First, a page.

FAIRFAX, Va. (WUSA) - "When I came here, it was 2008. Was with three kids at the time and it was very scary, very scary. Never been by myself. My ex was trying to take the kids, it was just one thing after the other."
Four years ago, Kayphia Valentine, 28, took the first step away from a life of domestic violence.
"My husband kicked me out. I have three kids, I'm going to a shelter, and they kind of placed me in NOVACO's hands, because that was a domestic violence situation. At the time I didn't know that was the name of it. I just explained what the situation was."
Valentine got referred to NOVACO, a non-profit organization in Fairfax County dedicated to helping domestic abuse survivors become self-sufficient.
More than 3,000 calls for help were made to Fairfax County's Office of Women and Domestic and Sexual Violence Services in fiscal year 2012.
NOVACO (Northern Virginia Coalition of Churches and Businesses) celebrates what life can be and should be for survivors.
"People end up often times getting into a cycle of abuse without even realizing it and then it escalates," said Kim Roman Corle, Interim Executive Director and Vice Chair of the Board for NOVACO.
"So it doesn't go away. Somebody doesn't walk down the hall and walk into a house and hits somebody. It usually starts with yelling, screaming, manipulation, different abuse tactics."
The abuse may go on for many years before the cycle is broken. Corle describes it as the "dripping faucet theory."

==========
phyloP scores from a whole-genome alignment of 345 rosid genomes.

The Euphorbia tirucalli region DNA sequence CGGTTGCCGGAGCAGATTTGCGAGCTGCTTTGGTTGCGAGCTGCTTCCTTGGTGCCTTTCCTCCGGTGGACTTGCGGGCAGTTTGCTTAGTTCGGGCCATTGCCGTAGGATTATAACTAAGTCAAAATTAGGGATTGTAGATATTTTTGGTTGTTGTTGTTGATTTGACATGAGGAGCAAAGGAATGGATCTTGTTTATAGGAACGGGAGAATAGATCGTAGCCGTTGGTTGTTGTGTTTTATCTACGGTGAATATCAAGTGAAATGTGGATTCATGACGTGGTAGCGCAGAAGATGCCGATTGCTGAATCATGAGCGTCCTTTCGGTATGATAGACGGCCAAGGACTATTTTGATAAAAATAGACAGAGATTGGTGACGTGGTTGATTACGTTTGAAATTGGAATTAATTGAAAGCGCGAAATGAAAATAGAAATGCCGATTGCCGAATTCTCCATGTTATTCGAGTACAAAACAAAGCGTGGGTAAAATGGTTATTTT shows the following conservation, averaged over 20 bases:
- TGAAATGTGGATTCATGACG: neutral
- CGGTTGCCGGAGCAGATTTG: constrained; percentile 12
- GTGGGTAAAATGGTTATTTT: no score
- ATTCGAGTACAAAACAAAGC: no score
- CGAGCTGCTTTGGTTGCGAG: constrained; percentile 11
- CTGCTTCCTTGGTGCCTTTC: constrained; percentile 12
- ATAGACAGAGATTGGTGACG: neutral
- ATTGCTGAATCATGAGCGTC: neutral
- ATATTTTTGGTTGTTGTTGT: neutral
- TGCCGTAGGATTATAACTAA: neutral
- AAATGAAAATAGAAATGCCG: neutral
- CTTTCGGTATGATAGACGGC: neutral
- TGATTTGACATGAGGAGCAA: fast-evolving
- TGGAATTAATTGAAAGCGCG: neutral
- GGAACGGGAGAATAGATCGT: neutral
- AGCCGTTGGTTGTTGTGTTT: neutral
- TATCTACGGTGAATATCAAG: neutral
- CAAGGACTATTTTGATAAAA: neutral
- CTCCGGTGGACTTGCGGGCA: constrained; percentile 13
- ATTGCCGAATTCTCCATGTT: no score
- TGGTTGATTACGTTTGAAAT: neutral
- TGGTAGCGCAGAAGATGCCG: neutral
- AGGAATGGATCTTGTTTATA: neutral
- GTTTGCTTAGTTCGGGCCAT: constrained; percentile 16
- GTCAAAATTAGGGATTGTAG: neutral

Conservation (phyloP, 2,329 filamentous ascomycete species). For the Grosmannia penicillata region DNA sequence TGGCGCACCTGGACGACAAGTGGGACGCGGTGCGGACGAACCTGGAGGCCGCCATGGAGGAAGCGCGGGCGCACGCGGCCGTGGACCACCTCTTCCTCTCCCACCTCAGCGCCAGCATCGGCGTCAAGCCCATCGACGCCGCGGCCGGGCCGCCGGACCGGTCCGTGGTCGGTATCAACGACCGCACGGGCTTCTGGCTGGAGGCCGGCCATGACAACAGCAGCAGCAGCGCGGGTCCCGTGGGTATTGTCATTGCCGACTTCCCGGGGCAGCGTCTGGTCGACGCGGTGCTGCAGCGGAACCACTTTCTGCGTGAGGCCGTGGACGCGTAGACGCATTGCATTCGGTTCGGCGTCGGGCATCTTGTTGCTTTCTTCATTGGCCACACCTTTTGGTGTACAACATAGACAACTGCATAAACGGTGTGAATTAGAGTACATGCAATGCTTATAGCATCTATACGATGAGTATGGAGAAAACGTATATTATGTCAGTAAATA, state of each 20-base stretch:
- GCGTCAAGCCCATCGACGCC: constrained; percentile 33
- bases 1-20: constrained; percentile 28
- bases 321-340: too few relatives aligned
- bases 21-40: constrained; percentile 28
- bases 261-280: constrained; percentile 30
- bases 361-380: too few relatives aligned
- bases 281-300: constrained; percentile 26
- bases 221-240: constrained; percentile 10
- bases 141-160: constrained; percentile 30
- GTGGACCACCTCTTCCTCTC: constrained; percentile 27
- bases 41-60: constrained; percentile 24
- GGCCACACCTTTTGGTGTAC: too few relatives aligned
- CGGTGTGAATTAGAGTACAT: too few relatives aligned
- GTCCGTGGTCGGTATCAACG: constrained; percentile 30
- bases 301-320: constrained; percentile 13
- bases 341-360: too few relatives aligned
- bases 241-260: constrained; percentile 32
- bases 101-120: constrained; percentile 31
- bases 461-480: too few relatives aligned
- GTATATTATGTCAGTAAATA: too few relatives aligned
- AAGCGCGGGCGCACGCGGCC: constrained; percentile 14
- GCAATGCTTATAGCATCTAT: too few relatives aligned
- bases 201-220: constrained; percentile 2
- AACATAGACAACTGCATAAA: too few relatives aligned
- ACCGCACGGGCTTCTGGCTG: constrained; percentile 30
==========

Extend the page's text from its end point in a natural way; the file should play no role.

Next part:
"So if a faucet drips one day, it's no big deal. Twenty years later, the pipes are rusted out. So it kind of eats away at you on a day by day, bit by bit basis. And so a lot of times, these women feel that they are victims and they don't have any power, and then they start to get physically abused and then at that point, that's when things usually escalate."
NOVACO provides transitional housing to their clients in the first step toward breaking the abuse cycle.
"They gave me a place to live, not somewhere that I am sharing a house or have a roommate or anything. It was my own apartment. It was a three- bedroom apartment, living room, dining room, two bathroom," a smiling Valentine recalls.
"So coming from a shelter with just one room, to an apartment with three bedrooms for my kids and me to maneuver in, that was a big step. I was screaming the first time I saw my apartment."
NOVACO's wide network of church and community sponsors provide many classes and counseling for female survivors and their children. The demand is high.
"We only serve about 20% of the need so we're constantly looking for volunteers and donations and ways to help and grow so that we service more clients," Corle said.
In three years with NOVACO, Valentine learned many life skills like financial literacy and career planning.
"They helped me find a house, they helped me get my kids, they helped me learn how to drive. They help me get a car. They help me through school, they help pay for school, they help me with the knowledge of how to go about getting program or financial aid for school."
Valentine now lives in a place with all five of her children. The working mom plans to going back to school for a career as a nursing assistant.
"Don't stay in a situation that is not going to benefit you or your kids. Don't stay in a situation that is, you're thinking if I leave I'm going to lose everything. Because your life and your kids are more important than your material stuff," Valentine said.
About one-third of the graduates from NOVACO own their own homes.
NOTE: Gannett Foundation has given a grant to NOVACO.
Written/Produced by: Elizabeth Jia
9NEWS & WUSA9.com